Final Report for Award DE-FG02-99ER54554 Kinetics of Electron Fluxes in Low-Pressure Nonthermal Plasmas Page: 2 of 6
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(a) total energy = 5eV (b) total energy = 12 eV
P 1 1 t t / / /
L 17 -
4 r -
0 5 10 15 0 5 10 15
Radius (cm) Radius (cm)
Figure 1: Electron flux density in an Argon ICP at (a) 5 eV and (b) 12 eV total energy.
particularly simple with Langmuir probes, since the negative probe voltage scale is equal to the to-
tal energy up to an additive constant. From two-dimensional measurements of the EDF at constant
probe voltage and computations of the gradients of the measured profiles, we were able to derive
the electron flux patterns in coordinate space at constant total energy.
Figure 1 shows two electron flux density patterns which were measured for the same plasma condi-
tions at different total energies. Again, the vector arrows only represent the direction of the electron
flux. It can be seen that at the lower total energy of 5 eV the electron flux density is directed from
the central region of the discharge, which corresponds to the maximum plasma potential or the
"bottom" of the potential well, towards the periphery. At the higher total energy of 12 eV, the
maximum of the EDF has shifted closely towards the coil position inducing an electron flux to-
wards the discharge center. This flux pattern bears close similarity to the "convection cell" in con-
figuration-total energy space observed in the positive column simulation.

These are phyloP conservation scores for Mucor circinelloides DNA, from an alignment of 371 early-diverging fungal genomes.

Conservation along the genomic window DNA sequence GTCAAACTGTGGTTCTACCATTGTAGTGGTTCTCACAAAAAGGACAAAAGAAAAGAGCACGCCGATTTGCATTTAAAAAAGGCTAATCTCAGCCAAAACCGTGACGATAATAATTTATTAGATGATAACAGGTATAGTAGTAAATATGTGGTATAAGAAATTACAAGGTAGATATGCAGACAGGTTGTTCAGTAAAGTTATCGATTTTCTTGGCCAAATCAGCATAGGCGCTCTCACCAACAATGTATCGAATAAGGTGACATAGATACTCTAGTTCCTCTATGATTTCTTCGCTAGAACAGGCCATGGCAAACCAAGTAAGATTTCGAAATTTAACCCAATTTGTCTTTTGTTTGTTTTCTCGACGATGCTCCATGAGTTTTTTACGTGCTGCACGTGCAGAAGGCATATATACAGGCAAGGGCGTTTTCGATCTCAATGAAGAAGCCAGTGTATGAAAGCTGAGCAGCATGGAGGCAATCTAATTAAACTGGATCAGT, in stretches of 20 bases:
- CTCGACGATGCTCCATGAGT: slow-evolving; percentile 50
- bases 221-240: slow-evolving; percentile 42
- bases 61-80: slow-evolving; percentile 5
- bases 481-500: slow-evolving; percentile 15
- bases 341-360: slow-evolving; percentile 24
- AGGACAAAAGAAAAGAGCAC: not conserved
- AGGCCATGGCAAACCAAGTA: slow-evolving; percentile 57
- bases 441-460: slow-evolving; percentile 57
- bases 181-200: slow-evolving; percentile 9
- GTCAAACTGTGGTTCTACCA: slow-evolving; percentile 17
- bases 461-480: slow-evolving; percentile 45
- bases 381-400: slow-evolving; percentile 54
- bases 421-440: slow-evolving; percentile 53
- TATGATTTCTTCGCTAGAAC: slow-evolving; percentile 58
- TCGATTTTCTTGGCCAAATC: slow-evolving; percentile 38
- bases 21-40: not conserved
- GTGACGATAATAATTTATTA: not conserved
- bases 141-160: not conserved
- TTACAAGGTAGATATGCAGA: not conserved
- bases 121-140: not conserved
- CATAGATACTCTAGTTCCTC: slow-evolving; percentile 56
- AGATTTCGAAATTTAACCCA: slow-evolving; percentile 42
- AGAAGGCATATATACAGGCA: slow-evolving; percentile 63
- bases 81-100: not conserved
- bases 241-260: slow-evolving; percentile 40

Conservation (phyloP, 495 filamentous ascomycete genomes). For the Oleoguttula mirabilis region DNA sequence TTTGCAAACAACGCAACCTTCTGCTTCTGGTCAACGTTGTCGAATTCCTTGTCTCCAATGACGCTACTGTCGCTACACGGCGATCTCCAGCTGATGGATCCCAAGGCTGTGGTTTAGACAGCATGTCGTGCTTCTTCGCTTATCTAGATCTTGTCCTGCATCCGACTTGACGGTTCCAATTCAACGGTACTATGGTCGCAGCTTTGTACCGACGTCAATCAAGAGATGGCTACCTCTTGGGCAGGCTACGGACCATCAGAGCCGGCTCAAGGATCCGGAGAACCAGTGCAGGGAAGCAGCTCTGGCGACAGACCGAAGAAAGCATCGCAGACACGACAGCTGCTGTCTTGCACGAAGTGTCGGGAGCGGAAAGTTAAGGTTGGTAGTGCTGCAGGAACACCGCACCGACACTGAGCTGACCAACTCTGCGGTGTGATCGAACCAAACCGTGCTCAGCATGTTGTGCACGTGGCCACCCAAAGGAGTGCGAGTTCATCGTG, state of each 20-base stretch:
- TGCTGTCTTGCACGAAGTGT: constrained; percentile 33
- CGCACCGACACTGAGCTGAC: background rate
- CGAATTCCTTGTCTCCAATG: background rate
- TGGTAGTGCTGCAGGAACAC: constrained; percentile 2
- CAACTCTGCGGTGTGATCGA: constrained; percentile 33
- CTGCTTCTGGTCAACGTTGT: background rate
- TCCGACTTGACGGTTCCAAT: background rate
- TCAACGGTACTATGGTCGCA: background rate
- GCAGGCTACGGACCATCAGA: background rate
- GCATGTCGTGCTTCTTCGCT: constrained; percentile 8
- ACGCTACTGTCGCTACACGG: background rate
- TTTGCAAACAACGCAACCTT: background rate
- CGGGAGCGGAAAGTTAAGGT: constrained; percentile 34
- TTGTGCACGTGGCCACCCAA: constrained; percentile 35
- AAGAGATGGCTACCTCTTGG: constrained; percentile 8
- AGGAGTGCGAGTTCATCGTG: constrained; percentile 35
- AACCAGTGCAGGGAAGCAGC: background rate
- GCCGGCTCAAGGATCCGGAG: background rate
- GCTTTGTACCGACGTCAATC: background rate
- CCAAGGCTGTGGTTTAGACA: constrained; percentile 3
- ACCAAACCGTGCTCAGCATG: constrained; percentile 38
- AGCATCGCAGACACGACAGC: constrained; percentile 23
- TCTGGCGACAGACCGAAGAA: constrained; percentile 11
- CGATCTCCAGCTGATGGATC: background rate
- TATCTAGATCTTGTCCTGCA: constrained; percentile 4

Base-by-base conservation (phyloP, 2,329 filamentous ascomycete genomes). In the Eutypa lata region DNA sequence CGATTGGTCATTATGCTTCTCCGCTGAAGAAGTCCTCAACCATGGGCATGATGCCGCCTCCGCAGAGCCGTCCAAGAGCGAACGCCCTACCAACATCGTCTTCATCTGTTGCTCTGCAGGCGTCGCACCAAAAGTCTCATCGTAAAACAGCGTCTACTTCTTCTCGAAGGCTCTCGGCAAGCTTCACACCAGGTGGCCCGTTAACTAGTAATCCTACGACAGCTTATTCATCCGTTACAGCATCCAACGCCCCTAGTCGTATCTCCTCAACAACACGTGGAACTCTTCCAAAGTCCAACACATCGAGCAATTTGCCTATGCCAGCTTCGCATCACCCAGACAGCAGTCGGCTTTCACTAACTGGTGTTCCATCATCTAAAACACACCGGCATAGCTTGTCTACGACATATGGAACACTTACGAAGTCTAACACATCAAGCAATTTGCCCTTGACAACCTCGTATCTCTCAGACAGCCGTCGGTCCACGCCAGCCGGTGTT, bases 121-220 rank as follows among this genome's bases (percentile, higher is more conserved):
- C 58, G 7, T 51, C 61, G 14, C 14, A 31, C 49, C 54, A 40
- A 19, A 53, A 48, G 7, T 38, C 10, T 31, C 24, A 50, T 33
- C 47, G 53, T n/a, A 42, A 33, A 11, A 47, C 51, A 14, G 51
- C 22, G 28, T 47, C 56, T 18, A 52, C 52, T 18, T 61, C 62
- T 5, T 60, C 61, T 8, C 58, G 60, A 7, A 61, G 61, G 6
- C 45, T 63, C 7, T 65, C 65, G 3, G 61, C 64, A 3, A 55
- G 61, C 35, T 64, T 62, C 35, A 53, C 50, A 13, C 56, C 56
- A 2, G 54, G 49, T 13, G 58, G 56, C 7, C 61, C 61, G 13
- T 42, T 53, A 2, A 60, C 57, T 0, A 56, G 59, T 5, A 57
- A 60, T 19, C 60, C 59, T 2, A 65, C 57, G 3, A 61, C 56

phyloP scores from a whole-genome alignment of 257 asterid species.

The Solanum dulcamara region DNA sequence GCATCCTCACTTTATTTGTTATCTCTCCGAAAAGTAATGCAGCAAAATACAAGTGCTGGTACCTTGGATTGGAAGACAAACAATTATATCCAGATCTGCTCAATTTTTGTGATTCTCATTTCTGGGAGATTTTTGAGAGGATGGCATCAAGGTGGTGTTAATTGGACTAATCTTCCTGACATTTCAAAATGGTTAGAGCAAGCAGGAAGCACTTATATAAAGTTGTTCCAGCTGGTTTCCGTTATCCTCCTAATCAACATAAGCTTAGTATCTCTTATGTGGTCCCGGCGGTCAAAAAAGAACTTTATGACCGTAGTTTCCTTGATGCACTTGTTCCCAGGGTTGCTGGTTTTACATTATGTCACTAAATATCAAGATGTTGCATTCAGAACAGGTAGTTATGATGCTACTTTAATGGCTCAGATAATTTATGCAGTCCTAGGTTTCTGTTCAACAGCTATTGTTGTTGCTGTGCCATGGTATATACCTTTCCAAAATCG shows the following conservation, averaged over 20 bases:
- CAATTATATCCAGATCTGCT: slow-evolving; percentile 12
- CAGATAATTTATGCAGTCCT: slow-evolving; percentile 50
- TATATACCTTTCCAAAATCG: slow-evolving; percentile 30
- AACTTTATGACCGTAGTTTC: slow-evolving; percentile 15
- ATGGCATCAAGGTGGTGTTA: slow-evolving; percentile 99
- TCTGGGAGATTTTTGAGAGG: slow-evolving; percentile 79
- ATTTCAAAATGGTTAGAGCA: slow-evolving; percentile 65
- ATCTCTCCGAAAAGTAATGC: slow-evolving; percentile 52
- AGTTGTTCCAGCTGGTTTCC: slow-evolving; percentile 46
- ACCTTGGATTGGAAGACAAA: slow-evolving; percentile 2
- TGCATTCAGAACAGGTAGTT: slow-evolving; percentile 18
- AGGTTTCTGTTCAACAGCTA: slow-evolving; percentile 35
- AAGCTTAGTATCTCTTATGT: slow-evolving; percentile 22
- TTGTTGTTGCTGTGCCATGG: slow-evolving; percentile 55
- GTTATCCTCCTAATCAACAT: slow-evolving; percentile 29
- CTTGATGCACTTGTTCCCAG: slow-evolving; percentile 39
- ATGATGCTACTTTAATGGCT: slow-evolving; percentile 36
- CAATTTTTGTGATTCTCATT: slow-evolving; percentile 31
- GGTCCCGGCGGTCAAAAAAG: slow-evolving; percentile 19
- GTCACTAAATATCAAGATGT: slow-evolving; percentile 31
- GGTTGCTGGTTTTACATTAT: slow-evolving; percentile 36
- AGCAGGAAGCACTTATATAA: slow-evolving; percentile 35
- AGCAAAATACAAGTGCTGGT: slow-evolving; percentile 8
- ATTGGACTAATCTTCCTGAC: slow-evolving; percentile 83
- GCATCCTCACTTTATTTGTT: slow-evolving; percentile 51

The electrons experience the strongest heating in the region close to the induction coil, where the
RF electric field is strongest. The region close to the induction coil can thus be considered as a
source of energetic electrons. For the above experiment, in which the plasma potential is maximum
in the discharge center, the space charge electric field preferentially draws the electrons towards the
center. Hence for given total energy, the maximum of kinetic energy is at the center. Due to the
monotonous increase of most excitation and ionization cross sections with kinetic energy close to
their thresholds, the discharge center also is the location of the maximum of ionization and excita-
tion processes. This region thus corresponds to a sink for energetic electrons and a source for low
energy electrons. The spatial separation of the maximum of inelastic processes and the maximum
of the electric field results in the observed flux pattern of electrons: Low-energy electrons are pro-
duced in the central region of the discharge and diffuse towards the periphery. Close to the coil,
they experience strong heating and are "lifted" to higher energies. For these high energy electrons
the sink region in the discharge center induces the inward directed electron flux. There, the "con-
vection cell" is closed by inelastic collisions that transform high-energy into low-energy electrons.
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Kortshagen, Uwe. Final Report for Award DE-FG02-99ER54554 Kinetics of Electron Fluxes in Low-Pressure Nonthermal Plasmas, report, December 13, 2004; United States. (digital.library.unt.edu/ark:/67531/metadc778896/m1/2/: accessed February 20, 2019), University of North Texas Libraries, Digital Library, digital.library.unt.edu; crediting UNT Libraries Government Documents Department.